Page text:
Make Misogyny a Hate Crime
Citizens UK is the UK’s biggest, most diverse, and most effective people-powered alliance. Our communities founded the campaign to make misogyny a hate crime – which began in our Nottingham Citizens chapter in 2015.
The campaign has driven local and national change and demonstrates the power of diverse communities working together to find shared solutions to hate, harassment and division.
We want every single police force in England and Wales to recognise misogyny as a hate crime.
We also request training and greater accountability for institutions responsible for safety in public spaces, such as transport providers.
This would allow hate crime survivors to select more than one reason for being targeted – for instance being attacked for being both a Muslim and a woman; or for being black and a woman. Sue Fish, retired police chief in Nottinghamshire, said that this had a huge impact on trust between the police and women – and that women felt safer in public spaces.
This would give the police a clearer picture of what hate crime in this country looks like – and enable them to better respond to it and find interventions to tackle such hate.Read our report
Key facts and figures
Hate motivated by gender is already a factor in 33.5% of all existing hate crimes – and yet gender is not currently protected under hate crime law.
Over six in ten victims of hate crime in the survey said they never reported any hate crime they experienced, while a further 26% said they only sometimes reported.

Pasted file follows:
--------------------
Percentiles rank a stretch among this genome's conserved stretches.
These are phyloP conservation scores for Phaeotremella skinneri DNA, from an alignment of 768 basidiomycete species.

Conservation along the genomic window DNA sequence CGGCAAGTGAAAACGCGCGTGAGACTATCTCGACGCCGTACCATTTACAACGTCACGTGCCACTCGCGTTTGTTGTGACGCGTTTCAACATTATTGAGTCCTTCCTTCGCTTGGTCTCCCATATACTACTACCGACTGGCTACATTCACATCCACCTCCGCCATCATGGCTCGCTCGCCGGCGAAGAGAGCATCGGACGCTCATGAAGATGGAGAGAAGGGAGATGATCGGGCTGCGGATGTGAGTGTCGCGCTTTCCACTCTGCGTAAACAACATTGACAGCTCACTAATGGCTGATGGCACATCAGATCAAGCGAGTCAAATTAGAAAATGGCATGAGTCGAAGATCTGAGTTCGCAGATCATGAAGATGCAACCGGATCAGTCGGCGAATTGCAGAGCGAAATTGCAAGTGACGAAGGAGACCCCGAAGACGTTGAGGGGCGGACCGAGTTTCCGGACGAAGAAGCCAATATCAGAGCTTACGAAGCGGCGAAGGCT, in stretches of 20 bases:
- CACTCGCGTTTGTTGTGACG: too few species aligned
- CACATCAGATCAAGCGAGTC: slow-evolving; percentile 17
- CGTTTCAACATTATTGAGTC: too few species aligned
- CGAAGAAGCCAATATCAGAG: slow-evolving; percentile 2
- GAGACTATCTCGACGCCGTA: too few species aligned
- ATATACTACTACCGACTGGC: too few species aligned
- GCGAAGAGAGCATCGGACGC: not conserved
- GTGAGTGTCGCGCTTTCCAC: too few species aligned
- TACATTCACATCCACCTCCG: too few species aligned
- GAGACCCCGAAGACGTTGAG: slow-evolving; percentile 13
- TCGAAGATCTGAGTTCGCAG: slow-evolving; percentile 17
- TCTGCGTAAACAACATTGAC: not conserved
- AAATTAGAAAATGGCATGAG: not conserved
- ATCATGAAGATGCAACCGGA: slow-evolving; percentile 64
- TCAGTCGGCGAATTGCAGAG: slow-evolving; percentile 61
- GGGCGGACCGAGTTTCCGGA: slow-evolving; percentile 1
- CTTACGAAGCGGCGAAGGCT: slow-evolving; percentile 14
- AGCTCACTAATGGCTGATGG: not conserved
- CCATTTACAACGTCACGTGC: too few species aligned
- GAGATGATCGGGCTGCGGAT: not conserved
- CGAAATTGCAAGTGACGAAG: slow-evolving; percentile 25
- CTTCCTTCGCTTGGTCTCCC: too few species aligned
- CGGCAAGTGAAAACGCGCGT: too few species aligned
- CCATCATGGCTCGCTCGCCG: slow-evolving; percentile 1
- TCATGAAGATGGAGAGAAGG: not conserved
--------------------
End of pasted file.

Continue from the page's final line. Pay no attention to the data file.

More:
Muslims reported the highest rates of out of any religious group and Muslim women were disproportionately affected by hate crime.
Hate crime hurts more than identical non-hate-motivated offences. For example, twice as many people affected by hate-motivated physical assault reported suicidal feelings, than a non-hate motivated assault.
84.1% of all participants expressed support for an intersectional approach to hate crime (for example being able to report an attack that was both racist and misogynistic).
67.7% of trans people or those with non-binary gender identities also said they never reported hate crime.
A brief history of the campaign
In 2015, Nottingham Citizens succeeded in making Nottinghamshire Police recognise misogyny as a hate crime.
Since then our national campaign has moved from strength to strength – with several other police constabularies implementing the recording of misogyny as a hate crime category – as a result of increased pressure from Citizens alliances across the country.
In 2018 we worked with Stella Creasy MP and won a national Law Commission review, which is the expert body responsible for reviewing the legal framework on hate crime protections.
From 2018 onwards we worked with the Law Commission on a series of public consultations – which spoke to over 1,000 survivors of hate crime in over five cities across the country. This culminated in a report authored by Dr. Farhan Samanani of the Max Planck Institute for the Study of Ethnic and Religious Diversity, which was published in September 2020.
Just a few weeks after this, the Law Commission announced their intention to recommend the policy to change nationwide law.
The Mayors of London, Manchester, Liverpool and Sheffield have all come out in support of the campaign. For example, campaigning in Greater Manchester convinced Mayor Andy Burnham to include misogyny hate crime in his 10 year strategy to tackle violence against women and girls.
At least seven forces have now recognised either misogyny or gender as a hate crime.
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